But even if this definition were broadened, the requirement that the entire class suffer the same type and extent of injury would sound the death knell for class actions.  Classes inherently include a range of affected individuals, and virtually never does every member of the class suffer the same extent of injury even from the same wrongdoing.  There are far too many examples to list here of recent, important class actions that would fail to meet this bill’s “extent of injury” requirement and that never would have been certified under H.R. 1927.  However, it is worth mentioning a few examples. 

Certainly many civil rights, discrimination and statutory damage cases would not satisfy these criteria.  This would also be true for recent successful class actions over bank and credit card abuses, where the same corporate policy resulted in customers being cheated out of various amounts of money; home and mortgage loan abuses; antitrust violations, where class actions have recovered millions for small businesses in varying amounts over illegal price-fixing cartels; illegal for-profit colleges practices; refusals by companies to properly pay workers; many types of product defects; and denial of insurance benefits.  Business owners financially injured by the BP oil spill all had different losses but all were financially injured by the same corporate misconduct.  The list is endless.

It is for these reasons that federal courts have rejected such a “commonality in damages” requirement for class certification.  As Judge Posner explained, a “commonality in damages” requirement:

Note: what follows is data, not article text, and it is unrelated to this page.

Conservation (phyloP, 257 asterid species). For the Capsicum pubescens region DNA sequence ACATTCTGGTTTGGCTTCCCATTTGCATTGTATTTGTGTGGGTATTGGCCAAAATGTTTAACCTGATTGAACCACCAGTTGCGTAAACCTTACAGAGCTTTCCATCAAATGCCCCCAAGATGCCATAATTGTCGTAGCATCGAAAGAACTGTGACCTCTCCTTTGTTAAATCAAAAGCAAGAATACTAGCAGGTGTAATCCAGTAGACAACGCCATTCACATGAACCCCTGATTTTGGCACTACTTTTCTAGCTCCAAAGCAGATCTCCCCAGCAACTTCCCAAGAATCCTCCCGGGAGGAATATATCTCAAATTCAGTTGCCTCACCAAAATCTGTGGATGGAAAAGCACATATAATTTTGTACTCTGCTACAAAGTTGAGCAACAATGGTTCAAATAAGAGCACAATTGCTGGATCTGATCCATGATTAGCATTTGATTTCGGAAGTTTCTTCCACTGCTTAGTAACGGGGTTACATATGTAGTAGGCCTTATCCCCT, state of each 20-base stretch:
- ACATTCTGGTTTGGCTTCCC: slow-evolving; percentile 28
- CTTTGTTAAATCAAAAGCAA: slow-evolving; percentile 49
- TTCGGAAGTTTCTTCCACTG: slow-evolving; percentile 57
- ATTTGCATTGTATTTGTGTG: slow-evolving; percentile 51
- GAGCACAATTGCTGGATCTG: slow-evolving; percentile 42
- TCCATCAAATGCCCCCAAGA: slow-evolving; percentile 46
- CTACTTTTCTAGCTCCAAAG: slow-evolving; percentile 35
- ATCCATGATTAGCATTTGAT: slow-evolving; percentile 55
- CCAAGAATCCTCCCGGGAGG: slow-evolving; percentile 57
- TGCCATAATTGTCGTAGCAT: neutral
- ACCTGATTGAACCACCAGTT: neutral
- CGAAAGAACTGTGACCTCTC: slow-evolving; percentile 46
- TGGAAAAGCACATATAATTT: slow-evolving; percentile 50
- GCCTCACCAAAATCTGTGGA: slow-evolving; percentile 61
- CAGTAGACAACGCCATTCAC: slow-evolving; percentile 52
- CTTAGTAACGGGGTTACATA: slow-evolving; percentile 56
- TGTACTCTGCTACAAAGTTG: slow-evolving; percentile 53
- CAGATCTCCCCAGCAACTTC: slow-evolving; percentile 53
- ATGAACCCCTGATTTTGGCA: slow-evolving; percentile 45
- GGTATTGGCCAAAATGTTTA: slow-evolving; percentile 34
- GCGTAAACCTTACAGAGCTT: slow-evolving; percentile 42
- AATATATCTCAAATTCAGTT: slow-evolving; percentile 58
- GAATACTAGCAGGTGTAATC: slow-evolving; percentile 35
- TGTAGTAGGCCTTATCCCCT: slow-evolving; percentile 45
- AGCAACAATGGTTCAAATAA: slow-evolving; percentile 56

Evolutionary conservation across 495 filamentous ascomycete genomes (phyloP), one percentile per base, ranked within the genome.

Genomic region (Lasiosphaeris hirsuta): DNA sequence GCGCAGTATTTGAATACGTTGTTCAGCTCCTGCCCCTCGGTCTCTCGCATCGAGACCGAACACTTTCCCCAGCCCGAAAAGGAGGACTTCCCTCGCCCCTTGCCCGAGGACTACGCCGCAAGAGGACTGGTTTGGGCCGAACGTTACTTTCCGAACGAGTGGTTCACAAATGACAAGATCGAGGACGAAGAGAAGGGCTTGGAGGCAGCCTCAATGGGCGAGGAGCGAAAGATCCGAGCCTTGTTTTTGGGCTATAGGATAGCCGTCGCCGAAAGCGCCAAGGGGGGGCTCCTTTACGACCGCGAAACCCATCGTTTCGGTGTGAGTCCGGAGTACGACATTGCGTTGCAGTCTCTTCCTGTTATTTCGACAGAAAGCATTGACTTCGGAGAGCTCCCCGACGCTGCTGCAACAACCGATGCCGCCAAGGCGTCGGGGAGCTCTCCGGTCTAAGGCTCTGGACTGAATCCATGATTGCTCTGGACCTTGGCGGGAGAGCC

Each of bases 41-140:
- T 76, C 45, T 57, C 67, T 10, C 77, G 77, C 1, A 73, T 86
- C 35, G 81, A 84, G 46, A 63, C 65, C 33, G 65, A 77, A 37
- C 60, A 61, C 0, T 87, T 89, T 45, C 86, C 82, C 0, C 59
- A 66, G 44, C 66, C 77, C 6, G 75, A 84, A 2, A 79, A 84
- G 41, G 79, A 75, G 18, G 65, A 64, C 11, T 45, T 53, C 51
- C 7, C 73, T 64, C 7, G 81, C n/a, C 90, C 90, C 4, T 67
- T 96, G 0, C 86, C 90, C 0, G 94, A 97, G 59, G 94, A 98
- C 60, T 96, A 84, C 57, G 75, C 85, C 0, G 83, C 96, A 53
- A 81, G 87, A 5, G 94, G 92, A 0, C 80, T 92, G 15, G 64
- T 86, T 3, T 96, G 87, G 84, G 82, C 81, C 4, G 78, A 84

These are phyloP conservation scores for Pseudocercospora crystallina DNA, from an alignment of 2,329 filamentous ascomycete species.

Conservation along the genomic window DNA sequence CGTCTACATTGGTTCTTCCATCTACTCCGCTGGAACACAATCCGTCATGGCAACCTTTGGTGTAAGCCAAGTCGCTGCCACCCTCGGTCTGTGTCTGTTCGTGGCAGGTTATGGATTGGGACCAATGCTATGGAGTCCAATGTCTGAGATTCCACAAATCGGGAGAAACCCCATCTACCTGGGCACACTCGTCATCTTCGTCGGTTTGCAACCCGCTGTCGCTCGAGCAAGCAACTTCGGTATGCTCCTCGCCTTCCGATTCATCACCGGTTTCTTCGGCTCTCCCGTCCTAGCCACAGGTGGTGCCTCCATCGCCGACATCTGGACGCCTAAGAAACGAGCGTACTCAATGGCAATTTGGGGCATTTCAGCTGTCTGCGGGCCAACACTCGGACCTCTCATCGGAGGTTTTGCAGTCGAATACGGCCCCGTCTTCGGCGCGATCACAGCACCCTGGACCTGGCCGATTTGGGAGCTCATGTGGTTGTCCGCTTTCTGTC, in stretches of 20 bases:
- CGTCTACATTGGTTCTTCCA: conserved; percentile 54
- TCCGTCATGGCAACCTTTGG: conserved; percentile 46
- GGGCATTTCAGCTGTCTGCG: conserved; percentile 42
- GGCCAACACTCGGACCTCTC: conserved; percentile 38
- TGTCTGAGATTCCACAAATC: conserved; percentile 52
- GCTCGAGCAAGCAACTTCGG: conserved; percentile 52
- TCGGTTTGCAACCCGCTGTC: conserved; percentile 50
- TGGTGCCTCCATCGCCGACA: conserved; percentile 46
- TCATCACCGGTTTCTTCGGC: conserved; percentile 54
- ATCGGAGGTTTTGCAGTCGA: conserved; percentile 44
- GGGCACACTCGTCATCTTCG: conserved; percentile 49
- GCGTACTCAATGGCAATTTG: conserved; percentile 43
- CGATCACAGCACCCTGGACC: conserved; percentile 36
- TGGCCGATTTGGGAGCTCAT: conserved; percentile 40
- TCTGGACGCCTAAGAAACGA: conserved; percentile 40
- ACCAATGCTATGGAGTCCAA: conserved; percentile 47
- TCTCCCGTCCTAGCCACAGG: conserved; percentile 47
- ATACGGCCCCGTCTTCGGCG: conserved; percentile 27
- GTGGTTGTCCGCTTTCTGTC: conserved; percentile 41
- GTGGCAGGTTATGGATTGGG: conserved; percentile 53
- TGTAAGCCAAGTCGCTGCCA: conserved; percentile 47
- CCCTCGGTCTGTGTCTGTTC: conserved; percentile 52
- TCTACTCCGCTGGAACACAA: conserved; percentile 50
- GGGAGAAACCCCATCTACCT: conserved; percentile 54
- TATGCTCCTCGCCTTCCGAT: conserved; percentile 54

"[W]ould drive a stake through the heart of the class action device. . . [T]he fact that damages are not identical across all class members should not preclude class certification. Otherwise defendants would be able to escape liability for tortious harms of enormous aggregate magnitude but so widely distributed as not to be remediable in individual suits.[1]"

Class action lawsuits are among the most important tools that harmed, cheated and violated individuals and small businesses have to hold large corporations and institutions accountable and deter future misconduct.  Under H.R. 1927, federal courts will be forced to deny certification to important, worthy classes of aggrieved consumers, employees and small businesses.  We urge you to oppose H.R. 1927, the “Fairness in Class Action Litigation Act of 2015.”

 

Sincerely,

 

Alliance for Justice

American Antitrust Institute

American Association for Justice

American Civil Liberties Union

American Federation of State, County and Municipal Employees (AFSCME)

Arkansans Against Abusive Payday Lending

Asian Americans Advancing Justice

Bet Tzedek Legal Services

Blue Ridge Environmental Defense League

Center for Effective Government

Center for Justice & Democracy

Center for Science in the Public Interest

Citizen Works

Climate Change Law Foundation

Consumer Action

Consumer Federation of America

Consumer Watchdog

Consumers for Auto Reliability and Safety

Consumers League of New Jersey

Consumers Union

D.C. Consumer Rights Coalition

Demand Progress

Disability Rights Education & Defense Fund

Employee Rights Advocacy Institute for Law & Policy

Equal Rights Advocates

Food & Water Watch

Georgia Watch

Homeowners Against Deficient Dwellings

Justice in Aging

Kentucky Equal Justice Center

Law Foundation of Silicon Valley

Leadership Conference on Civil and Human Rights

MFY Legal Services, Inc.

NAACP

National Association of Consumer Advocates

National Consumer Law Center (on behalf of its low income clients)

National Consumer Voice for Quality Long-Term Care

National Consumers League

National Disability Rights Network

National Employment Law Project

National Employment Lawyers Association

National Fair Housing Alliance

National Housing Law Project

National Immigration Law Center

Natural Resources Defense Council

New Jersey Citizen Action

Protect All Children’s Environment

Public Citizen

Public Justice

SC Appleseed Legal Justice Center

Science and Environmental Health Network

Southern Poverty Law Center

The Arc of the United States

U.S. PIRG

Woodstock Institute



[1]Butler v. Sears Roebuck & Co., 727 F.3d 796, 801 (7th Cir. 2013).